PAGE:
After a rather long monogamous existence, the now-cultivated einkorn got itself a girlfriend – goatgrass – and made a baby. They named it emmer. According to Dr. Davis, “plants such as wheat have the ability to retain the sum of the genes of their forbears.” The 12 chromosomes of goatgrass combined with einkorn’s dozen, making for a more complex emmer plant containing a total of 24 chromosomes. For thousands of years, einkorn and emmer went unchallenged as the most popular forms of wheat. The latter is likely the grain referred to in biblical texts.
Due to their poor baking characteristics, chances are your lips have never touched either of these ancient crops.
You’re eating something else.
At some point – likely just before Biblical times – emmer wheat hooked up with another grass, Triticum tauschii, and made a 42-chromosome baby named Triticum aestivum, genetically closest to what we call wheat. (Davis, 20) Due to its genetic complexity, this heir to the wheat throne was more bakery-friendly than its predecessors.
For many centuries, Triticum aestivum went fairly unchanged. That is, until science recently caught up to it and elected to exploit its “genetic pliability” to develop literally thousands of varieties – only 5 varieties existed in the mid-18th century.
As mentioned earlier, while the reasons for altering wheat strains through man-made intervention is both understandable and commendable, no studies were ever conducted to confirm their safety when consumed by humans. It was assumed that wheat was, well, just wheat. This, too, is understandable – in my opinion – since the research on gluten-related illness was in its infancy at the time.
To understand just how much wheat has changed in just a mere half-century, I suggest you put your thinking cap on, and let Dr. Davis preach the gluten-free gospel!
“The gluten proteins produced by einkorn wheat, for example, are distinct from the gluten proteins of emmer, which are, in turn, different from the gluten proteins of Triticum aestivum. Because fourteen-chromosome einkorn, containing the so-called A genome (set of genes), has the smallest chromosomal set, it codes for the fewest number and variety of glutens. Twenty-eight chromosome emmer, containing the A genome with the added B genome, codes for a larger variety of gluten. Forty-two-chromosome Triticum aestivum, with the A, B, D genomes, has the greatest gluten variety, even before any human manipulation of its breeding.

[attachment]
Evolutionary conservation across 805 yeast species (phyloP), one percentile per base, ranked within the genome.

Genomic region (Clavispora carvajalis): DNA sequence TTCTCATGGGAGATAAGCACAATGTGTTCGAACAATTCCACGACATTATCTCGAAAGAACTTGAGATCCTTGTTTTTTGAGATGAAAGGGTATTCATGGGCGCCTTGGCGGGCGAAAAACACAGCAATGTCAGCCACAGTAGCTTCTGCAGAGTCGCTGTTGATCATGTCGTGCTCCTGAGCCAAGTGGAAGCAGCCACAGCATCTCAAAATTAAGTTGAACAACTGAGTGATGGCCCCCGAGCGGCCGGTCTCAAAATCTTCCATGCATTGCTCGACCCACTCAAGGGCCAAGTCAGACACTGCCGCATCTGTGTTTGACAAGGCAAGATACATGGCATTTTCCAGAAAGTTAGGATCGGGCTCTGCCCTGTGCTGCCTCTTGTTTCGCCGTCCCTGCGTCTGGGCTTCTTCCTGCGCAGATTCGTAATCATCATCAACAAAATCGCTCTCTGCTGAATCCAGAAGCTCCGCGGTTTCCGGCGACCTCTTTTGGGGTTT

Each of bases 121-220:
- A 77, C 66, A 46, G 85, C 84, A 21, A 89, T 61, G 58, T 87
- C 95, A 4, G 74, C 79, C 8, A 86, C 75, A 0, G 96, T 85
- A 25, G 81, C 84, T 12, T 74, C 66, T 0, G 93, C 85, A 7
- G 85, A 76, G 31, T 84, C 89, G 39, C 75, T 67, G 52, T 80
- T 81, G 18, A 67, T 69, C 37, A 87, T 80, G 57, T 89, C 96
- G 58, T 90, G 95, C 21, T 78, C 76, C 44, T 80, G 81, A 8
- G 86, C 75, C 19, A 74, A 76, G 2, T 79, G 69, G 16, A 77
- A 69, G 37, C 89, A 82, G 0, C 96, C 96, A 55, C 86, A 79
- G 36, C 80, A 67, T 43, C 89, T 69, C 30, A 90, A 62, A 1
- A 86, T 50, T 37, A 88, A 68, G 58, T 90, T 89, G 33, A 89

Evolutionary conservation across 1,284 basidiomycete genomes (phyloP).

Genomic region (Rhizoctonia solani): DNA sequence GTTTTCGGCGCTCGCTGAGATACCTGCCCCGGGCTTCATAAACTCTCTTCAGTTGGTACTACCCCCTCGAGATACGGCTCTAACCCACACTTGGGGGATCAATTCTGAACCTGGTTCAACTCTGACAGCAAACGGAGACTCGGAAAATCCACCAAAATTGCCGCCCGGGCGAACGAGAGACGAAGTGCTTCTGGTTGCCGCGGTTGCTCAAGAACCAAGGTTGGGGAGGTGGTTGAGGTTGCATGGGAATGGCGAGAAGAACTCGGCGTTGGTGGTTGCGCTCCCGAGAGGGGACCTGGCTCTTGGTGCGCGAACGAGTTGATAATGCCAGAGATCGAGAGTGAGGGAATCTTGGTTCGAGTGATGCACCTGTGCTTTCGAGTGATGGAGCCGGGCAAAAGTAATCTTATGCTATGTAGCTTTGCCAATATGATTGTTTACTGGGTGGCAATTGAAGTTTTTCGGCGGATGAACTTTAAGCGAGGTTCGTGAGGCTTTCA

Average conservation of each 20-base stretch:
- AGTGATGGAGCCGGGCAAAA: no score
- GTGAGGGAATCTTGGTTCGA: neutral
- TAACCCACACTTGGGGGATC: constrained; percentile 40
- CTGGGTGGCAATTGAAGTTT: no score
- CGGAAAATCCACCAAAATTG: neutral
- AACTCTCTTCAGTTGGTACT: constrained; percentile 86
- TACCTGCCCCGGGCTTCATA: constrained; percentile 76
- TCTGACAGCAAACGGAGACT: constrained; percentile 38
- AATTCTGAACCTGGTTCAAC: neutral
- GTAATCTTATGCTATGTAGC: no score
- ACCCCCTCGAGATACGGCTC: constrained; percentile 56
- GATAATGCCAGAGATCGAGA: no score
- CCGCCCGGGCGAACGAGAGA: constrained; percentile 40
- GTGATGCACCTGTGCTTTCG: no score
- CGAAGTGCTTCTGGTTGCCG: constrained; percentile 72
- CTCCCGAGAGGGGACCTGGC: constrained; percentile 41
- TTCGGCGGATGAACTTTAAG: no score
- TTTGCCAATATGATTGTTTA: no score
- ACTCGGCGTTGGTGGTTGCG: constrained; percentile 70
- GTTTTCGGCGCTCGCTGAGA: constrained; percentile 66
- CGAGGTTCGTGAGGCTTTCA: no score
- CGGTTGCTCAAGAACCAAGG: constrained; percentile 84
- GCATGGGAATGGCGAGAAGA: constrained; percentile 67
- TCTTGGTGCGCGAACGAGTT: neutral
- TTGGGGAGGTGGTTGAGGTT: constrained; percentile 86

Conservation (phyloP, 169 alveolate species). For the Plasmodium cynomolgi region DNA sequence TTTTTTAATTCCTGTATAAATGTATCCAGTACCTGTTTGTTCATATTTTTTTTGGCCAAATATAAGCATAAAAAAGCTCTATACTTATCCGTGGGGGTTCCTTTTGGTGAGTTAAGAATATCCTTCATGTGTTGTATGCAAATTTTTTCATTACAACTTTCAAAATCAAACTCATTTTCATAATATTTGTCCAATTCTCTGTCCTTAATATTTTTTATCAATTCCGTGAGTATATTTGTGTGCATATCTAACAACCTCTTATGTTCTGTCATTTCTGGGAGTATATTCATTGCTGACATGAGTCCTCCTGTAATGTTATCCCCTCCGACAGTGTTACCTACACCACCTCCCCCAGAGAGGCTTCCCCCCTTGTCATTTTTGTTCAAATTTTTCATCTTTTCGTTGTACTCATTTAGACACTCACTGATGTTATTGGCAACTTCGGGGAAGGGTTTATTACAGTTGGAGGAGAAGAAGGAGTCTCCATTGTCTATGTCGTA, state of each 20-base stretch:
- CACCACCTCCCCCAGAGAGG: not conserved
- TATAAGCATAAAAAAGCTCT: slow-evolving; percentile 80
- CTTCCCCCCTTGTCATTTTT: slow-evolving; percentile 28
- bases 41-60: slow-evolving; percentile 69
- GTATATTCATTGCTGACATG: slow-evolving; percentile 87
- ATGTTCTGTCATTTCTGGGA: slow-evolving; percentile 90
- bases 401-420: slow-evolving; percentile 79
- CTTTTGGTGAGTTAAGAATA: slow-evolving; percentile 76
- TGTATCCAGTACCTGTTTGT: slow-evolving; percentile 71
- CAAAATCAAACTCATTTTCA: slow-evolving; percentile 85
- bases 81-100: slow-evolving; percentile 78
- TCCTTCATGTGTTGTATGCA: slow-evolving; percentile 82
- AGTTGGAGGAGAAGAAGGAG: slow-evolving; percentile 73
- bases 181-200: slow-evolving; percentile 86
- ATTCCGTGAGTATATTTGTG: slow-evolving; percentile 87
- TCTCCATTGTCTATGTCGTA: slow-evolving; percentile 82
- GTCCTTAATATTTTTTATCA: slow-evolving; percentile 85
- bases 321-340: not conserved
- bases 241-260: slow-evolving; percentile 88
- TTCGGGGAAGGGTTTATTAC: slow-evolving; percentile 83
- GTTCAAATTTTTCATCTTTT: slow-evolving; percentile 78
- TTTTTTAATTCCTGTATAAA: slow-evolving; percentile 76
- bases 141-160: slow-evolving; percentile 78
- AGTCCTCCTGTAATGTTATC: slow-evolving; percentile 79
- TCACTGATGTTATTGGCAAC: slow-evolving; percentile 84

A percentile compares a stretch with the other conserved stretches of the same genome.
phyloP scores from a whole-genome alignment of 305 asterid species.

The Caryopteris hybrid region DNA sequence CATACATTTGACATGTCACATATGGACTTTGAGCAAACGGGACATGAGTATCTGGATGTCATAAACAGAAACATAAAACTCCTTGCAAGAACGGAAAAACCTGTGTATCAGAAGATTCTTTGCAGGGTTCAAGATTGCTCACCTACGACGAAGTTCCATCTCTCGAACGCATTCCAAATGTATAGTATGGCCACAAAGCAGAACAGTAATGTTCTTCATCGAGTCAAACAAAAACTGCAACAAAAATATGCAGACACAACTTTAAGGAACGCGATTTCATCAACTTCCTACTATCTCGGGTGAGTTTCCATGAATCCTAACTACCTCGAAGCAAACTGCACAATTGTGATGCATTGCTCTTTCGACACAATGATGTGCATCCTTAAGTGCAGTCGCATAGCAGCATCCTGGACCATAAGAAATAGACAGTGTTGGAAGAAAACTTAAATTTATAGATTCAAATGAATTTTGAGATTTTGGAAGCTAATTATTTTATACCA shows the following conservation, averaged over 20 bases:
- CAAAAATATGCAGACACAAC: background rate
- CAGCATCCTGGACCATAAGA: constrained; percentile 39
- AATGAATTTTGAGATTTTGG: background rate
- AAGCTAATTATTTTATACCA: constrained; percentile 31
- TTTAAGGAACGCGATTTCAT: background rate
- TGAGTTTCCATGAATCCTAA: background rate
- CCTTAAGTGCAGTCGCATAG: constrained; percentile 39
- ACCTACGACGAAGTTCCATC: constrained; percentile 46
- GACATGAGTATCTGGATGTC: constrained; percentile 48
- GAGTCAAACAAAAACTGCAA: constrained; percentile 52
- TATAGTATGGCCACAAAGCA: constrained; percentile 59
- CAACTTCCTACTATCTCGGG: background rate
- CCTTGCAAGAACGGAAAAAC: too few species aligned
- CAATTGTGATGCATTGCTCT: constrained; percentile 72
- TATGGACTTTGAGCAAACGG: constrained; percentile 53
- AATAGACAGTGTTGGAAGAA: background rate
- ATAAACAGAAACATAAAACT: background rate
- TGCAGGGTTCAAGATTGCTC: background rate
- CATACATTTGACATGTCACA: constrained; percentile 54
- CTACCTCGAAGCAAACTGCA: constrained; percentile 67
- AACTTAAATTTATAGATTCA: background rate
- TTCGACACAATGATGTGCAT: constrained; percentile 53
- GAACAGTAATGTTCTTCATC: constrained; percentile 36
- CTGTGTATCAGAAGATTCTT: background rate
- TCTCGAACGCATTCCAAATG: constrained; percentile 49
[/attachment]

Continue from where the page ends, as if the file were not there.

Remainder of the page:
“Hybridization efforts of the past fifty years have generated numerous additional changes in gluten-coding genes in Triticum aestivum, most of them purposeful modifications of the D genome that confer baking and aesthetic characteristics of flour. Indeed, genes located in the D genome are those most frequently pinpointed as the source of glutens that trigger celiac disease.
“It is therefore the D genome of modern Triticum aestivum that, having been the focus of all manner of genetic shenanigans by plant geneticists, has accumulated substantial change in genetically determined characteristics of gluten proteins. It is also potentially the source for many of the odd health phenomena experienced by consuming humans.” (emphasis is mine)
In other words, today’s wheat contains more destructive gluten than ever before. We have derailed Mother Nature’s natural order and seemingly created the trans fats of the grain family, trading our health for better baking.
But as Dr. Davis acknowledges, it’s not your fault.
Tune in tomorrow when we’ll discuss how the government’s recommendation to eat more whole grains has been a disaster, and how a slice of whole wheat bread may be worse than consuming table sugar.
Good talk, Jennifer.